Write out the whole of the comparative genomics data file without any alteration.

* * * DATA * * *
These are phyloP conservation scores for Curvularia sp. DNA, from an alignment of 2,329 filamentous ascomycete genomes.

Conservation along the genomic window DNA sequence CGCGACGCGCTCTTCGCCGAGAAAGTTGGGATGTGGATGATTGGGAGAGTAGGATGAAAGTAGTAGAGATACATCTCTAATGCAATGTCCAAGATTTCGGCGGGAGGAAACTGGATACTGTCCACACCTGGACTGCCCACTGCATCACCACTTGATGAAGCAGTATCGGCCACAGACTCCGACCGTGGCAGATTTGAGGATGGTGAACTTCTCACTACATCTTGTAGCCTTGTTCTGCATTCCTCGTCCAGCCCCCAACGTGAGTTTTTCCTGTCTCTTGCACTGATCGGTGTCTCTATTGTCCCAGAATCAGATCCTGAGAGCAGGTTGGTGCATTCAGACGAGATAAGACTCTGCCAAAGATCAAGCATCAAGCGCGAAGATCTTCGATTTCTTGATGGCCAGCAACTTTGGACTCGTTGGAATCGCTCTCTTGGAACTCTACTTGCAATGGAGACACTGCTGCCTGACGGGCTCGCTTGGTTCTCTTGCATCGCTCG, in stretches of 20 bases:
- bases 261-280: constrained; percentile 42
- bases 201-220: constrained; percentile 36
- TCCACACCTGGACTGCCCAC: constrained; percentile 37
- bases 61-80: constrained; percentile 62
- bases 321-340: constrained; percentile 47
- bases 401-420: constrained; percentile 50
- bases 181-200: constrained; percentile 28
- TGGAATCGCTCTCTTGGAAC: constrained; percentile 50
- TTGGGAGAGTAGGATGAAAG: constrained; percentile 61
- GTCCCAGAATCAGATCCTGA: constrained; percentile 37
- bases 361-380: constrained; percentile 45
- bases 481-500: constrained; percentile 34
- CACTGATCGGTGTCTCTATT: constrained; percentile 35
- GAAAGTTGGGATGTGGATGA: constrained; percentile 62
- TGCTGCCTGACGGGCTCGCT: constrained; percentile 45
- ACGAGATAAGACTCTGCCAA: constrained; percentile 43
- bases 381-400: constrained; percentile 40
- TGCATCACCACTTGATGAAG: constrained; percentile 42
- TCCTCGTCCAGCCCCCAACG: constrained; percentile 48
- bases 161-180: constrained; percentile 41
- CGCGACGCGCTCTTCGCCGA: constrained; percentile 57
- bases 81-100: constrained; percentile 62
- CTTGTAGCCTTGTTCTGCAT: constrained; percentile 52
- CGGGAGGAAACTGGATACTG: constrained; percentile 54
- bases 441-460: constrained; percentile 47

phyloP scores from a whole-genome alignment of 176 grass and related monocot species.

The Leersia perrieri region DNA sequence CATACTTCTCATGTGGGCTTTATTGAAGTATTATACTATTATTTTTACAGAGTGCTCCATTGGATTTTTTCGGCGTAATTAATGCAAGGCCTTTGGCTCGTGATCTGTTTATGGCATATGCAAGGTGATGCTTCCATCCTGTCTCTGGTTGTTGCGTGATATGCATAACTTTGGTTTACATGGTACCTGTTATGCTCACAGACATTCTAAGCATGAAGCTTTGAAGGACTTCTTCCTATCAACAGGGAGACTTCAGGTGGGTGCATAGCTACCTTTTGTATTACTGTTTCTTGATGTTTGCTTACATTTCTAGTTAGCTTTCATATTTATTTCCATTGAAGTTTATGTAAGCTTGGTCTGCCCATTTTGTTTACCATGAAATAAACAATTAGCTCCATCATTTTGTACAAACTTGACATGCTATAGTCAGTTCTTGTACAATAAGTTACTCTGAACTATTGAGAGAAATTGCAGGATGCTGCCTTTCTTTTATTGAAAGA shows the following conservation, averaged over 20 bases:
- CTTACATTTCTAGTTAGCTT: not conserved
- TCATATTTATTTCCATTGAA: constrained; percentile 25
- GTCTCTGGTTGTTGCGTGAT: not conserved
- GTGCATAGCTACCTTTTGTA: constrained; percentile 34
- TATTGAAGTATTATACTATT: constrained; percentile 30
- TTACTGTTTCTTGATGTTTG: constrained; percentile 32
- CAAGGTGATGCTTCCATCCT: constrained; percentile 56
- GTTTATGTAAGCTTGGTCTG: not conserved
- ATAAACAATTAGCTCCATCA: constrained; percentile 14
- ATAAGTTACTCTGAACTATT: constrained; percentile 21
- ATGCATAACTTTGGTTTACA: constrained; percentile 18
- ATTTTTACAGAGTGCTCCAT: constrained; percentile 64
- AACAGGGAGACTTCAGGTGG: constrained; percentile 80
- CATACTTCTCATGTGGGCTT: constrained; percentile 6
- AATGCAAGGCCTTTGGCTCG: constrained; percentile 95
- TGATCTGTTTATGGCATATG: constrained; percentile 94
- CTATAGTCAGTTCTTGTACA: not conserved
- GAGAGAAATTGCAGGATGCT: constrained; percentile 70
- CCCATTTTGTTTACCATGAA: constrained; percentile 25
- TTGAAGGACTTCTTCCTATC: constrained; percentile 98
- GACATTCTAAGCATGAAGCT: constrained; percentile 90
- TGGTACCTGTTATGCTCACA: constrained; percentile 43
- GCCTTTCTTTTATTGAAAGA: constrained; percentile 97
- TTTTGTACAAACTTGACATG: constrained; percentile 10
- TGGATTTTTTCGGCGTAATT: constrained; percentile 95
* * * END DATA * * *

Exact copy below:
These are phyloP conservation scores for Curvularia sp. DNA, from an alignment of 2,329 filamentous ascomycete genomes.

Conservation along the genomic window DNA sequence CGCGACGCGCTCTTCGCCGAGAAAGTTGGGATGTGGATGATTGGGAGAGTAGGATGAAAGTAGTAGAGATACATCTCTAATGCAATGTCCAAGATTTCGGCGGGAGGAAACTGGATACTGTCCACACCTGGACTGCCCACTGCATCACCACTTGATGAAGCAGTATCGGCCACAGACTCCGACCGTGGCAGATTTGAGGATGGTGAACTTCTCACTACATCTTGTAGCCTTGTTCTGCATTCCTCGTCCAGCCCCCAACGTGAGTTTTTCCTGTCTCTTGCACTGATCGGTGTCTCTATTGTCCCAGAATCAGATCCTGAGAGCAGGTTGGTGCATTCAGACGAGATAAGACTCTGCCAAAGATCAAGCATCAAGCGCGAAGATCTTCGATTTCTTGATGGCCAGCAACTTTGGACTCGTTGGAATCGCTCTCTTGGAACTCTACTTGCAATGGAGACACTGCTGCCTGACGGGCTCGCTTGGTTCTCTTGCATCGCTCG, in stretches of 20 bases:
- bases 261-280: constrained; percentile 42
- bases 201-220: constrained; percentile 36
- TCCACACCTGGACTGCCCAC: constrained; percentile 37
- bases 61-80: constrained; percentile 62
- bases 321-340: constrained; percentile 47
- bases 401-420: constrained; percentile 50
- bases 181-200: constrained; percentile 28
- TGGAATCGCTCTCTTGGAAC: constrained; percentile 50
- TTGGGAGAGTAGGATGAAAG: constrained; percentile 61
- GTCCCAGAATCAGATCCTGA: constrained; percentile 37
- bases 361-380: constrained; percentile 45
- bases 481-500: constrained; percentile 34
- CACTGATCGGTGTCTCTATT: constrained; percentile 35
- GAAAGTTGGGATGTGGATGA: constrained; percentile 62
- TGCTGCCTGACGGGCTCGCT: constrained; percentile 45
- ACGAGATAAGACTCTGCCAA: constrained; percentile 43
- bases 381-400: constrained; percentile 40
- TGCATCACCACTTGATGAAG: constrained; percentile 42
- TCCTCGTCCAGCCCCCAACG: constrained; percentile 48
- bases 161-180: constrained; percentile 41
- CGCGACGCGCTCTTCGCCGA: constrained; percentile 57
- bases 81-100: constrained; percentile 62
- CTTGTAGCCTTGTTCTGCAT: constrained; percentile 52
- CGGGAGGAAACTGGATACTG: constrained; percentile 54
- bases 441-460: constrained; percentile 47

phyloP scores from a whole-genome alignment of 176 grass and related monocot species.

The Leersia perrieri region DNA sequence CATACTTCTCATGTGGGCTTTATTGAAGTATTATACTATTATTTTTACAGAGTGCTCCATTGGATTTTTTCGGCGTAATTAATGCAAGGCCTTTGGCTCGTGATCTGTTTATGGCATATGCAAGGTGATGCTTCCATCCTGTCTCTGGTTGTTGCGTGATATGCATAACTTTGGTTTACATGGTACCTGTTATGCTCACAGACATTCTAAGCATGAAGCTTTGAAGGACTTCTTCCTATCAACAGGGAGACTTCAGGTGGGTGCATAGCTACCTTTTGTATTACTGTTTCTTGATGTTTGCTTACATTTCTAGTTAGCTTTCATATTTATTTCCATTGAAGTTTATGTAAGCTTGGTCTGCCCATTTTGTTTACCATGAAATAAACAATTAGCTCCATCATTTTGTACAAACTTGACATGCTATAGTCAGTTCTTGTACAATAAGTTACTCTGAACTATTGAGAGAAATTGCAGGATGCTGCCTTTCTTTTATTGAAAGA shows the following conservation, averaged over 20 bases:
- CTTACATTTCTAGTTAGCTT: not conserved
- TCATATTTATTTCCATTGAA: constrained; percentile 25
- GTCTCTGGTTGTTGCGTGAT: not conserved
- GTGCATAGCTACCTTTTGTA: constrained; percentile 34
- TATTGAAGTATTATACTATT: constrained; percentile 30
- TTACTGTTTCTTGATGTTTG: constrained; percentile 32
- CAAGGTGATGCTTCCATCCT: constrained; percentile 56
- GTTTATGTAAGCTTGGTCTG: not conserved
- ATAAACAATTAGCTCCATCA: constrained; percentile 14
- ATAAGTTACTCTGAACTATT: constrained; percentile 21
- ATGCATAACTTTGGTTTACA: constrained; percentile 18
- ATTTTTACAGAGTGCTCCAT: constrained; percentile 64
- AACAGGGAGACTTCAGGTGG: constrained; percentile 80
- CATACTTCTCATGTGGGCTT: constrained; percentile 6
- AATGCAAGGCCTTTGGCTCG: constrained; percentile 95
- TGATCTGTTTATGGCATATG: constrained; percentile 94
- CTATAGTCAGTTCTTGTACA: not conserved
- GAGAGAAATTGCAGGATGCT: constrained; percentile 70
- CCCATTTTGTTTACCATGAA: constrained; percentile 25
- TTGAAGGACTTCTTCCTATC: constrained; percentile 98
- GACATTCTAAGCATGAAGCT: constrained; percentile 90
- TGGTACCTGTTATGCTCACA: constrained; percentile 43
- GCCTTTCTTTTATTGAAAGA: constrained; percentile 97
- TTTTGTACAAACTTGACATG: constrained; percentile 10
- TGGATTTTTTCGGCGTAATT: constrained; percentile 95